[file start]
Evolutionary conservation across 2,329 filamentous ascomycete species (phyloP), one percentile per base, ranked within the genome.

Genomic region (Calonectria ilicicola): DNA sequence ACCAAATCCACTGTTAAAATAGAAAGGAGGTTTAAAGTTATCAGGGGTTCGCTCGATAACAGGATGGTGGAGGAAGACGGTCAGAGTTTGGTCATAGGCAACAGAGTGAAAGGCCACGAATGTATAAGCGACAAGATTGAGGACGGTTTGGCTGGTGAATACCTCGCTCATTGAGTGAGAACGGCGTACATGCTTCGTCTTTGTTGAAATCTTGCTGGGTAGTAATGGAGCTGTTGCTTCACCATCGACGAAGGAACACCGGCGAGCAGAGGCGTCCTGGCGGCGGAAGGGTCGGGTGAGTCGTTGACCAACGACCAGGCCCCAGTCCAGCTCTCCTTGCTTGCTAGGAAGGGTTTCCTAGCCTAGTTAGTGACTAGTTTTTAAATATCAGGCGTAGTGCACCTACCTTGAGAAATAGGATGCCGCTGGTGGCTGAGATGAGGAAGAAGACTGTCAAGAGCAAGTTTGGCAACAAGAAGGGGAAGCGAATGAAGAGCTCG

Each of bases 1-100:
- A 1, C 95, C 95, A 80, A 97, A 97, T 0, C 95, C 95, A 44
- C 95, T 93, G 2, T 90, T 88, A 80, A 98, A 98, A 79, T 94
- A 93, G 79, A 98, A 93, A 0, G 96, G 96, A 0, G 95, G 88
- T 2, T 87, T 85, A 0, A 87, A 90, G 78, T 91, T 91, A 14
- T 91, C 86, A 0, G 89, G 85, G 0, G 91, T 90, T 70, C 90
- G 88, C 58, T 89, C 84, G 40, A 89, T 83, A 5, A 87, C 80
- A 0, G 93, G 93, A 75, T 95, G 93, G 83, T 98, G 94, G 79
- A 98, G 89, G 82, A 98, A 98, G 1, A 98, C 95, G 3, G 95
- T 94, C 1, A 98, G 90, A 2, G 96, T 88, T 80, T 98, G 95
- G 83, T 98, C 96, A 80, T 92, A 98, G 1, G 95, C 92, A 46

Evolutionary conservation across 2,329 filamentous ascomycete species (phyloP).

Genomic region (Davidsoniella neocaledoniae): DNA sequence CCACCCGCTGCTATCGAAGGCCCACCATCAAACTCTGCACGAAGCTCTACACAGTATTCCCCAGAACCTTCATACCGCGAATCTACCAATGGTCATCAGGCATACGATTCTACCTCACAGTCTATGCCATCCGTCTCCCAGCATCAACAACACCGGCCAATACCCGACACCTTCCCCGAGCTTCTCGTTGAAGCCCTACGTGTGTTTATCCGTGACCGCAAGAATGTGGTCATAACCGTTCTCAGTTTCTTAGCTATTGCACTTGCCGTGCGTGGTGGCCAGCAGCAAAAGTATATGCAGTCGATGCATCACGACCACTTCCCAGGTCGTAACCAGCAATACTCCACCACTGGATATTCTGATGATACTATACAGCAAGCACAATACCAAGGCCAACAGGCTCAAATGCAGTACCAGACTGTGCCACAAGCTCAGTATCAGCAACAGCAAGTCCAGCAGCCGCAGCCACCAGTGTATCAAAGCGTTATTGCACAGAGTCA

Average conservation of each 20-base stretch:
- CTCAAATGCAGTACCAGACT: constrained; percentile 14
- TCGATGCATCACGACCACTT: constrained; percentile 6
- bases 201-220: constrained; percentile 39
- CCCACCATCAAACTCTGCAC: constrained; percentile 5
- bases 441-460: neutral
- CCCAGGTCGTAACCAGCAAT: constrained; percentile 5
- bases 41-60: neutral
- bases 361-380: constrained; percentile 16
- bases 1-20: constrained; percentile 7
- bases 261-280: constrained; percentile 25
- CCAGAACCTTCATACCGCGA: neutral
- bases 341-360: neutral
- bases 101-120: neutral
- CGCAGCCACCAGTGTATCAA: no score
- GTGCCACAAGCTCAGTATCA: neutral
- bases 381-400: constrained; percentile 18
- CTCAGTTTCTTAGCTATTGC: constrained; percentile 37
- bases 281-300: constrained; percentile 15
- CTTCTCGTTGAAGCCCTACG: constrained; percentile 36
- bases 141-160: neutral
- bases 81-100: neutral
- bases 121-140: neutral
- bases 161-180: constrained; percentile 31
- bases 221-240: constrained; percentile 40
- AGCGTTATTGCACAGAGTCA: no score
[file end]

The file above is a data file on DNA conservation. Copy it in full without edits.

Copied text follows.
Evolutionary conservation across 2,329 filamentous ascomycete species (phyloP), one percentile per base, ranked within the genome.

Genomic region (Calonectria ilicicola): DNA sequence ACCAAATCCACTGTTAAAATAGAAAGGAGGTTTAAAGTTATCAGGGGTTCGCTCGATAACAGGATGGTGGAGGAAGACGGTCAGAGTTTGGTCATAGGCAACAGAGTGAAAGGCCACGAATGTATAAGCGACAAGATTGAGGACGGTTTGGCTGGTGAATACCTCGCTCATTGAGTGAGAACGGCGTACATGCTTCGTCTTTGTTGAAATCTTGCTGGGTAGTAATGGAGCTGTTGCTTCACCATCGACGAAGGAACACCGGCGAGCAGAGGCGTCCTGGCGGCGGAAGGGTCGGGTGAGTCGTTGACCAACGACCAGGCCCCAGTCCAGCTCTCCTTGCTTGCTAGGAAGGGTTTCCTAGCCTAGTTAGTGACTAGTTTTTAAATATCAGGCGTAGTGCACCTACCTTGAGAAATAGGATGCCGCTGGTGGCTGAGATGAGGAAGAAGACTGTCAAGAGCAAGTTTGGCAACAAGAAGGGGAAGCGAATGAAGAGCTCG

Each of bases 1-100:
- A 1, C 95, C 95, A 80, A 97, A 97, T 0, C 95, C 95, A 44
- C 95, T 93, G 2, T 90, T 88, A 80, A 98, A 98, A 79, T 94
- A 93, G 79, A 98, A 93, A 0, G 96, G 96, A 0, G 95, G 88
- T 2, T 87, T 85, A 0, A 87, A 90, G 78, T 91, T 91, A 14
- T 91, C 86, A 0, G 89, G 85, G 0, G 91, T 90, T 70, C 90
- G 88, C 58, T 89, C 84, G 40, A 89, T 83, A 5, A 87, C 80
- A 0, G 93, G 93, A 75, T 95, G 93, G 83, T 98, G 94, G 79
- A 98, G 89, G 82, A 98, A 98, G 1, A 98, C 95, G 3, G 95
- T 94, C 1, A 98, G 90, A 2, G 96, T 88, T 80, T 98, G 95
- G 83, T 98, C 96, A 80, T 92, A 98, G 1, G 95, C 92, A 46

Evolutionary conservation across 2,329 filamentous ascomycete species (phyloP).

Genomic region (Davidsoniella neocaledoniae): DNA sequence CCACCCGCTGCTATCGAAGGCCCACCATCAAACTCTGCACGAAGCTCTACACAGTATTCCCCAGAACCTTCATACCGCGAATCTACCAATGGTCATCAGGCATACGATTCTACCTCACAGTCTATGCCATCCGTCTCCCAGCATCAACAACACCGGCCAATACCCGACACCTTCCCCGAGCTTCTCGTTGAAGCCCTACGTGTGTTTATCCGTGACCGCAAGAATGTGGTCATAACCGTTCTCAGTTTCTTAGCTATTGCACTTGCCGTGCGTGGTGGCCAGCAGCAAAAGTATATGCAGTCGATGCATCACGACCACTTCCCAGGTCGTAACCAGCAATACTCCACCACTGGATATTCTGATGATACTATACAGCAAGCACAATACCAAGGCCAACAGGCTCAAATGCAGTACCAGACTGTGCCACAAGCTCAGTATCAGCAACAGCAAGTCCAGCAGCCGCAGCCACCAGTGTATCAAAGCGTTATTGCACAGAGTCA

Average conservation of each 20-base stretch:
- CTCAAATGCAGTACCAGACT: constrained; percentile 14
- TCGATGCATCACGACCACTT: constrained; percentile 6
- bases 201-220: constrained; percentile 39
- CCCACCATCAAACTCTGCAC: constrained; percentile 5
- bases 441-460: neutral
- CCCAGGTCGTAACCAGCAAT: constrained; percentile 5
- bases 41-60: neutral
- bases 361-380: constrained; percentile 16
- bases 1-20: constrained; percentile 7
- bases 261-280: constrained; percentile 25
- CCAGAACCTTCATACCGCGA: neutral
- bases 341-360: neutral
- bases 101-120: neutral
- CGCAGCCACCAGTGTATCAA: no score
- GTGCCACAAGCTCAGTATCA: neutral
- bases 381-400: constrained; percentile 18
- CTCAGTTTCTTAGCTATTGC: constrained; percentile 37
- bases 281-300: constrained; percentile 15
- CTTCTCGTTGAAGCCCTACG: constrained; percentile 36
- bases 141-160: neutral
- bases 81-100: neutral
- bases 121-140: neutral
- bases 161-180: constrained; percentile 31
- bases 221-240: constrained; percentile 40
- AGCGTTATTGCACAGAGTCA: no score